Cost Saving? BE&K sponsors community race to boost employee interest in exercise while Skanska subscribes to company-customized wellness publications mailed to employees.

The Minnesota Mechanical Contractors Association and the labor management health care coalition in Minneapolis/St. Paul are pushing cost controls by "creating smarter buyers," says Gary Thaden, association government affairs director and coalition co-chair.

Thaden notes that while a dozen hospitals in Minnesota considered themselves to be heart care specialists, the groups hired a third party to evaluate them based on "positive outcomes" for patients. The result: Only three hospitals were certified as "best-in-class providers" for heart care.

"People have to get past the idea that every provider is as good as the next one," says Thaden. Patients using the three chosen hospitals, which include the prestigious Mayo Clinic, suffer fewer complications such as heart attacks and post-surgery infections that can sideline workers and rack up costs.

Thaden wants health- care dollars going to those that are best at what they do. Data on the heart centers is updated regularly and reviewed annually. A year after the coalition unveiled its preferred hospital list, the operating engineers union recently signed on and has "already saved as much as $400,000," he says.

Education, Education, Education

These days, contractors are educating employees on when to visit doctors or how to query providers on the need for high-priced tests. Still others focus on healthy living. "Employees’ lifestyles affect company health-care costs. They must be more conscious of that," says T. Michael Goodrich, chairman and CEO of BE&K, Birmingham, Ala.

BE&K sponsors health assessments for its employees and pays 100% of costs for disease screening tests and preventive medicines such as flu shots. As a self-insured company, it requires a delicate balance between managing costs and increasing deductibles, says Goodrich.

BE&K encourages employees to give up unhealthy habits, barring smoking not only in the firm’s headquarters building but throughout its 88-acre campus, says Dennis Schroeder, president of BE&K’s engineering unit. Corporate executives worried about the reaction, but employees actually thanked them for an "excuse" to quit smoking, says Schroeder. Skanska Building Co., Parsippany, N.J., reinforces the health message to its work force using a subscription publication on health tips that is mailed to all employees’ homes. Companies can customize the publications with their own names and logos.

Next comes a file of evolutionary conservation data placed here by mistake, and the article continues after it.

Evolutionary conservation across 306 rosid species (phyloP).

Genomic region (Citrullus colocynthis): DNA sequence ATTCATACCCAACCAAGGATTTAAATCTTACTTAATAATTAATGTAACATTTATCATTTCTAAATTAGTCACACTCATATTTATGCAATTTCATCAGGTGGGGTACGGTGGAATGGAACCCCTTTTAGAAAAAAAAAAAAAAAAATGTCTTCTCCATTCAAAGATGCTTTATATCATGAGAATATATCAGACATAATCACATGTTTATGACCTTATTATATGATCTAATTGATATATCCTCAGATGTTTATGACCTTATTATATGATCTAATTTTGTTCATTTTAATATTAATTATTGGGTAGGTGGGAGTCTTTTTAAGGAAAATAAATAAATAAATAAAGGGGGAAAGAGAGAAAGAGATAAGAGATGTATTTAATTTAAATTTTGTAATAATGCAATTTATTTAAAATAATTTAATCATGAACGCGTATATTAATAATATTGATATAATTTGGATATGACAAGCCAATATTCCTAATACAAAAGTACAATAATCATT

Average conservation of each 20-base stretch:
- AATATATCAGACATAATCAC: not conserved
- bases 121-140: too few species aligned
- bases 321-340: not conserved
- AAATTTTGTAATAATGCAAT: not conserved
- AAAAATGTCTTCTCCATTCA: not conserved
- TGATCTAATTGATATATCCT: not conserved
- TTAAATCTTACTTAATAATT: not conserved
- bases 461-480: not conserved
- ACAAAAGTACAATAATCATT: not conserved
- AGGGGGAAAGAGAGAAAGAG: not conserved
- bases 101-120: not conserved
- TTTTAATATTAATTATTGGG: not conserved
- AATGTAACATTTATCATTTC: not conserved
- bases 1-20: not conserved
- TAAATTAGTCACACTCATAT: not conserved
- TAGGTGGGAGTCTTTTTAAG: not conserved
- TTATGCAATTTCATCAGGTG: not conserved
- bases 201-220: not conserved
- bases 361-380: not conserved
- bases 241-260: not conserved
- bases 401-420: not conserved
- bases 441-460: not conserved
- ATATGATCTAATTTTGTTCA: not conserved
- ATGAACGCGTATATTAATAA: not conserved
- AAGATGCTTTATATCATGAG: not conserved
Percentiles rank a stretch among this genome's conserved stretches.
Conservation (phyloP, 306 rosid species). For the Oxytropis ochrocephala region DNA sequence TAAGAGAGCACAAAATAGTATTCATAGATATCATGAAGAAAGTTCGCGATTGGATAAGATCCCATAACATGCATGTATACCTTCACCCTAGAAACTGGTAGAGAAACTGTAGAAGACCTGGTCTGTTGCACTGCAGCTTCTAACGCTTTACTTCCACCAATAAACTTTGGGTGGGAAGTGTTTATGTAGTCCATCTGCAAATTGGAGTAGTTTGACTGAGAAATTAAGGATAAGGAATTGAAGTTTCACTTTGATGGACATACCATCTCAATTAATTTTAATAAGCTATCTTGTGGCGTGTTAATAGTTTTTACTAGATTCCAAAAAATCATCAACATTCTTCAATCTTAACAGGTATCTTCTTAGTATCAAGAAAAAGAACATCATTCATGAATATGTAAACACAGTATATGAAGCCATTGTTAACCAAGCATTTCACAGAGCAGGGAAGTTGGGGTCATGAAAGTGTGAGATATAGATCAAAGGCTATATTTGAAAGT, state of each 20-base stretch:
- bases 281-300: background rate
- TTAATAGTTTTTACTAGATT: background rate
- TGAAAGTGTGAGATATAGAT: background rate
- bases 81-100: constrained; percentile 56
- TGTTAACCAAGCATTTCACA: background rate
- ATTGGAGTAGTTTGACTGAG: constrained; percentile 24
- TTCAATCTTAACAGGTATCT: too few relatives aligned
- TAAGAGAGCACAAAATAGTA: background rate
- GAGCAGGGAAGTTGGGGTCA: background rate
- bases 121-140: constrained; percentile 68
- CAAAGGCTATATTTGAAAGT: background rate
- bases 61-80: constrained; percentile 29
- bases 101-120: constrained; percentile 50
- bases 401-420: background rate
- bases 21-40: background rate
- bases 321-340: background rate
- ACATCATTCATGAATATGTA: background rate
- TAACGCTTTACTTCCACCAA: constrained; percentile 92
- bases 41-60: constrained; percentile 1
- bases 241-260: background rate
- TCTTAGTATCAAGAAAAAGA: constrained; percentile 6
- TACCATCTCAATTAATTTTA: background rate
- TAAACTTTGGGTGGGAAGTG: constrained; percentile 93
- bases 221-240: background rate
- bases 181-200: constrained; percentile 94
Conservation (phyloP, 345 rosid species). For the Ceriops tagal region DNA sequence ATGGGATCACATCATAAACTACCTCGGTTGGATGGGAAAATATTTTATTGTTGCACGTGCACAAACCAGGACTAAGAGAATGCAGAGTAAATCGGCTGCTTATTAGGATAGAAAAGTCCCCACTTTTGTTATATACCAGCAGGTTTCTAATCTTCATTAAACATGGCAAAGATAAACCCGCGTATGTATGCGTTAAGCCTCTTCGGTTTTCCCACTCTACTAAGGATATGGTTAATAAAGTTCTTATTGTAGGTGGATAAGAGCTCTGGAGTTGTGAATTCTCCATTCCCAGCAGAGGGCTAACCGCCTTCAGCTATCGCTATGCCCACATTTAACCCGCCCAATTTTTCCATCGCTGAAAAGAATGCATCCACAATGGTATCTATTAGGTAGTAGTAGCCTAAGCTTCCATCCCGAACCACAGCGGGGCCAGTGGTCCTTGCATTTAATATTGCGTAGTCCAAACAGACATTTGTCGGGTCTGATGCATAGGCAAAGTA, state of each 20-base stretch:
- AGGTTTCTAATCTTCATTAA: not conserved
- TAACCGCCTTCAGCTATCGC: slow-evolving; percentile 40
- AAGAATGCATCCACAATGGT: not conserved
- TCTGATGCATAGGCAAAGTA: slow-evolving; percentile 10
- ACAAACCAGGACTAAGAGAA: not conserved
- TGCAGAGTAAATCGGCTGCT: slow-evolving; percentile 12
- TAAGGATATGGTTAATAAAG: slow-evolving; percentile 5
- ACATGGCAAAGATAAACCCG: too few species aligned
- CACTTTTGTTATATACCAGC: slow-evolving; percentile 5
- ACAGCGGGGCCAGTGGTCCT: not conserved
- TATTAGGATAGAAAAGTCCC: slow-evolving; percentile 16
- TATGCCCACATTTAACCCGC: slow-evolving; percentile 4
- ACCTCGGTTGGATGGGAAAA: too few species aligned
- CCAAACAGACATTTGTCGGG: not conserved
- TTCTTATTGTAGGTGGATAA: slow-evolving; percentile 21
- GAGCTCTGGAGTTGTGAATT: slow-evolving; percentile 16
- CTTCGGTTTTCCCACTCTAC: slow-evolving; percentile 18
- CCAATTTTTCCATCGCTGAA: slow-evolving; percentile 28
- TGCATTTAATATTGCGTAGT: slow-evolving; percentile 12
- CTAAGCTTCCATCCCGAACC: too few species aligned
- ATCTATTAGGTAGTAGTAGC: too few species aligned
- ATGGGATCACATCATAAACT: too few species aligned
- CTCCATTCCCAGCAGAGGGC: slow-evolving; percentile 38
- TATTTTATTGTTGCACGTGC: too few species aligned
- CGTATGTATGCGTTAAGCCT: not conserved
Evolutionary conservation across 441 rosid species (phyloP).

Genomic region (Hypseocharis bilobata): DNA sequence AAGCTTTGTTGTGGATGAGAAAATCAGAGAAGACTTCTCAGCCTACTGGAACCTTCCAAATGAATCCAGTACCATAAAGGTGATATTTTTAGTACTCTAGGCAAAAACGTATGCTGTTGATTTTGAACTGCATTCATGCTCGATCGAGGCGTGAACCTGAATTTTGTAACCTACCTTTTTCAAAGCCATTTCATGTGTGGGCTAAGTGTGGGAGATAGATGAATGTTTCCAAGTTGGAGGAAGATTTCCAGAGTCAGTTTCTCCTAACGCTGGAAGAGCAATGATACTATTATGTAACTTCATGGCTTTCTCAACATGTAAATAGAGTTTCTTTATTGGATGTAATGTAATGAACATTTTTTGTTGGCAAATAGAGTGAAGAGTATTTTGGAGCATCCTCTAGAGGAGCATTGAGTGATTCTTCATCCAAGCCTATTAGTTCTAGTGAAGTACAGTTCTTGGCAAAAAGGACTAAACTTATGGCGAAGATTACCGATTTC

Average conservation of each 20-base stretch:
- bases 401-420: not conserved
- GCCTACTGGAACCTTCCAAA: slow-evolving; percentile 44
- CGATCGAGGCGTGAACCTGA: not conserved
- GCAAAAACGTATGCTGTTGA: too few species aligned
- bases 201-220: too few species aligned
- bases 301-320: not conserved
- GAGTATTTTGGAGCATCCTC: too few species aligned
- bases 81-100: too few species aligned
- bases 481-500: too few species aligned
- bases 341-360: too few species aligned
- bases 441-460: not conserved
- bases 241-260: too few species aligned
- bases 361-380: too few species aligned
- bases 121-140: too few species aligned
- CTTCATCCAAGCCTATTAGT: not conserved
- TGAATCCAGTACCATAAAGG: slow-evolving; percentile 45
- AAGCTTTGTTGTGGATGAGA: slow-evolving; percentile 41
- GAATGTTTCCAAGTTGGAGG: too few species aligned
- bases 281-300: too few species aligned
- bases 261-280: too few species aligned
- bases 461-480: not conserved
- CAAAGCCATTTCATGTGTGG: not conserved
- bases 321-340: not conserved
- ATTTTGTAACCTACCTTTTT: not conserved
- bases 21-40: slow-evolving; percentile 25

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Laws of Economics

Not all contractors agree with the "in-your-face" philosophy. Bateman-Hall, an Idaho Falls, Idaho, general contractor, considers "lifestyle" guidance an infringement on employee privacy. "We don’t want to be too pushy," says Aaron Johnson, controller.

But Bateman-Hall and other Idaho contractors are taking a more active role in educating workers about prescription drug costs. The state Associated General Contractors moved from a co-pay system for drugs to a percentage payment. Employees pay 10% of the cost for generic drugs but 50% for a brand name. "An employee might pay $2.97 for generic but $100 for the brand," says Michael Gifford, chapter executive director. "It’s important that people behave according to the laws of economics."

Larger contractors lower costs by self-insuring. Atlantic Builders Group, an open shop firm in Baltimore, would pay 30% more than it does now if it did not self-insure, says Eric G. Regelin, president. Atlantic splits costs 50-50 with employees and eliminates the "fudge factor" that insurers add to premiums, he says.

In Alabama, contractors are so busy that they must offer good health coverage to attract and keep employees. "If we did not, we wouldn’t have workers," says Jim Ard, president of Ard Contracting, Birmingham. Still, the company must ask its employees to pay an ever-increasing share of the premium. Click here to view chart

Ard covers all but $5 a week for single employee coverage and two-thirds of the monthly premium for families. But that still leaves about $400 a month for an employee to pay and some are declining family coverage. "Paying a $4,000 premium out of $25,000 in annual wages is a huge percentage," says Ard. As costs rise, he expects more employees to opt out.

Doing the Right Thing

Firms, too, feel the pinch. "It’s killing us," says Eric Highley, executive director of AGC of Kentucky. Several contractors left the state last year, citing the high cost of health care in the prevailing-wage state, he says. "It’s driving small companies to the point of discrimination. They will take care of the office staff but not all of the hourly wage employees," he says. "Firms only pay for the best ones."

With insurance premiums up 30% last year in Kentucky, the state legislature set up a high-risk pool. But the irony of the new law is that small businesses can’t use it, says George Bender, executive director of the Kentucky Engineering Council. "That involved not very pretty politics," he says.

But not all firms are reducing bene-fits or shifting costs to employees. One young open shop electrical subcontractor pays the entire family premium for all of its employees on the job for three years. "It’s not a matter of the bottom line for us," says the firm’s controller, who asked not to be named. "It’s just a matter of doing what is right."

ontractors are trying everything to keep health care costs under control, from raising deductibles to educating workers. But with premiums rising up to 25% a year, most have lost hope they can keep cost hikes in line with inflation. The goal is simply to return increases to single digits again.